from The Dream Songs*
Filling her compact & delicious body
with chicken pàprika, she glanced at me
Fainting with interest, I hungered back
and only the fact of her husband & four other people
kept me from springing on her
or falling at her little feet and crying
"You are the hottest one for years of night
Henry's dazed eyes
have enjoyed. Brilliance." I advanced upon
(despairing) my spumoni.--Sir Bones: is stuffed,
de world, wif feeding girls.
--Black hair, complexion latin, jeweled eyes
downcast . . . the slob behind her feasts . . . What wonders is
she sitting on, over there?
The restaurant buzzes. She might as well be on Mars
Where did it all go wrong? There ought to be a law against Henry.
--Mr. Bones: there is.
*"[The Dream Songs are] essentially about an imaginary character (not the poet, not me) named Henry, a white American in early middle age sometimes in blackface, who has suffered an irreversible loss and talks about himself sometimes in the first person, sometimes in the third, sometimes even in the second; he has a friend, never named, who addresses him as Mr. Bones and variants thereof" [Berryman's note]. These poems were written over a period of thirteen years. The Norton Anthology of Poetry, fifth edition.
John Berryman 1964
If you have never had a chance to look over John Berryman's Dream Songs, I highly recommend it. They are a strange collection of despairing poems, often broaching the rascist, the heartbreaking, the worrisome, and even the psychotic. You can see a little of that in this one; Henry's friend talks to the blackface incarnation of Henry Mr. Bones out of nowhere, and Henry frets to himself over his ideal woman.
The first stanza captures Henry's literal appetite for this woman. He describes her with food words - the choice of chicken paprika is no coincidence, for that is a spicy food, and this woman is hot. Then, too, instead of fainting with hunger, he faints with interest. Hunger is so important in this stanza that it leaves its usual part-of-speech, becoming a verb. Then, too, the diction is tense and energized. Words like "compact" and "springing" tighten the diction, while the interesting &s and à add visual stimulus. The genius in this first section, though, is how Berryman dismantles any real sexual threat. The word hunger itself avoids a hyper-masculine sex-drive, for to be hungry is to be weak. The, too, "twice" stands alone, its lowercase first letter meekly nodding to the value of those two glances.
Henry reinforces this servility when he talks of "falling at her little feet." There is something askew in his imagined plea to her. To begin, he is hyper-detached from himself, speaking in the third person and giving his adoration to his eyes. Instead of enjoying things himself, "Henry's dazed eyes" relish the woman. Then, too, he lists time in "years of nights," alluding to the years and years of nights spent eating alone and, presumably, sleeping alone.
Despite this sad picture, Berryman creates a moment of hope for Henry by placing a line break between "I advanced upon" and "my spumoni." At the edge of line 10, we hope that Henry will really go talk to her. Instead, he despairs, turning from the hot woman to his cold ice cream. Henry's absent friend then enters, trying to console him by saying that, essentially, there are other fish in the sea. But the friend doesn't get it - he says that the world is full "wif feeding girls" as if the only special thing about this one is that she is eating.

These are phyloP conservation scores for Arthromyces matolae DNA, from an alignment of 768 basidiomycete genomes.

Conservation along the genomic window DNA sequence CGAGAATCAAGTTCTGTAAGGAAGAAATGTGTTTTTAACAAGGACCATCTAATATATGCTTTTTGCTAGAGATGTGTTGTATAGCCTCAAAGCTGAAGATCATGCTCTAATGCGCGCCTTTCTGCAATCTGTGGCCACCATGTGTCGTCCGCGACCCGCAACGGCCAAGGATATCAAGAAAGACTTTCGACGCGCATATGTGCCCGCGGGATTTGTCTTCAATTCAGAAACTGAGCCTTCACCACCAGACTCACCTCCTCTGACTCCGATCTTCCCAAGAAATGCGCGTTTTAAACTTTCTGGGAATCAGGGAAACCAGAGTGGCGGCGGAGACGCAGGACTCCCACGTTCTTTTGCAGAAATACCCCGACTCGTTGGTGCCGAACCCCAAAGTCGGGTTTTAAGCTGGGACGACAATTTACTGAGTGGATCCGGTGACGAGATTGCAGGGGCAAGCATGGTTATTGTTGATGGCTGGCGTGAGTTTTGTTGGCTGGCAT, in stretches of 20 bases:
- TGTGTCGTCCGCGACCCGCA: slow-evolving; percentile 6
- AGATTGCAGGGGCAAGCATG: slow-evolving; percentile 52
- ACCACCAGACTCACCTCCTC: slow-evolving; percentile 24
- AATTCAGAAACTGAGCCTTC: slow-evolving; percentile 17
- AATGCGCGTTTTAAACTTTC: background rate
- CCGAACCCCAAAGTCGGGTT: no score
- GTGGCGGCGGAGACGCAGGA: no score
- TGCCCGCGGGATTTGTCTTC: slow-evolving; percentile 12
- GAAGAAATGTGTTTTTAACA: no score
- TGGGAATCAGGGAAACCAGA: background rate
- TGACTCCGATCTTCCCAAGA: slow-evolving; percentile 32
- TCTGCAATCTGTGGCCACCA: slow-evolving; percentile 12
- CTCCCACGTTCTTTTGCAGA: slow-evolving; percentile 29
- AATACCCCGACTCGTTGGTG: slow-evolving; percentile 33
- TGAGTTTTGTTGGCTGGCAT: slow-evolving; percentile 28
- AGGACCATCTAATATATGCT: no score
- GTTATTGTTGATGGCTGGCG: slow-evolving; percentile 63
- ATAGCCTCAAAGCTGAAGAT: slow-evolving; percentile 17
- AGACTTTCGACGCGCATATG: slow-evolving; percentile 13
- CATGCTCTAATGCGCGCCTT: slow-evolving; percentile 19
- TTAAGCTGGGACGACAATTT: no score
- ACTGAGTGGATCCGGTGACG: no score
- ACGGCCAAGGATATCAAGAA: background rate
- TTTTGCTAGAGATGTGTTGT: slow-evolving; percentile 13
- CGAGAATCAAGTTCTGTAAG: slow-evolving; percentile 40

Henry barely hears the weak comment though. He is too lost in thought about this fantastic, "jeweled" woman. We follow his thoughts as they trail off in ellipses, giving us space to imagine this Venus, to think of Henry hungering for her. Henry shows the innocence of his longing when he muses about her He ponders her genitals, thinking almost sweetly of their wonders. The next line, "the restaurant buzzes," signals the beginning of the end for this poem. The word "buzz's" sharpness acts like an alarm, begin to shake the image of this restaurant loose from Henry's dream.
As the place begins to disintegrate, so do Henry's hopes. He despairingly acknowledges the truth - that "she might as well be on Mars" for all that he will be able to speak with her. His final thought swivels inward, and he turns her unavailability into something that disintegrates his self-worth. The line "there ought to be a law against Henry"'s depressing tone contrasts with the matter-of-fact way in which Henry says it. It's almost a throwaway, and we get the sense that he has been repeating things like this for a long, long time.
The final line, Henry's friend's answer "there is," compresses the tragedy. Even Henry's friend dully acknowledges that, yes, Henry as a human is forbidden from the pleasures of this world. He is indeed barred from contact. Despite the rippling, engaging diction, Henry is insulated. He disassociates himself by using the third person, of course, but he fades out of being by the last line. He is so unimportant that he doesn't get the last say in his own experience.
I didn't mean to pick such a sad poem for today - I happen to love this one for its tightly wound images and slightly psychotic tone. Henry is a fascinating man, sad and lovely. I hope that you all will take a look at more of the Dream Songs - you can pick them up one by one or chip away at the work as a whole. Henry is worth spending some more time with, I think.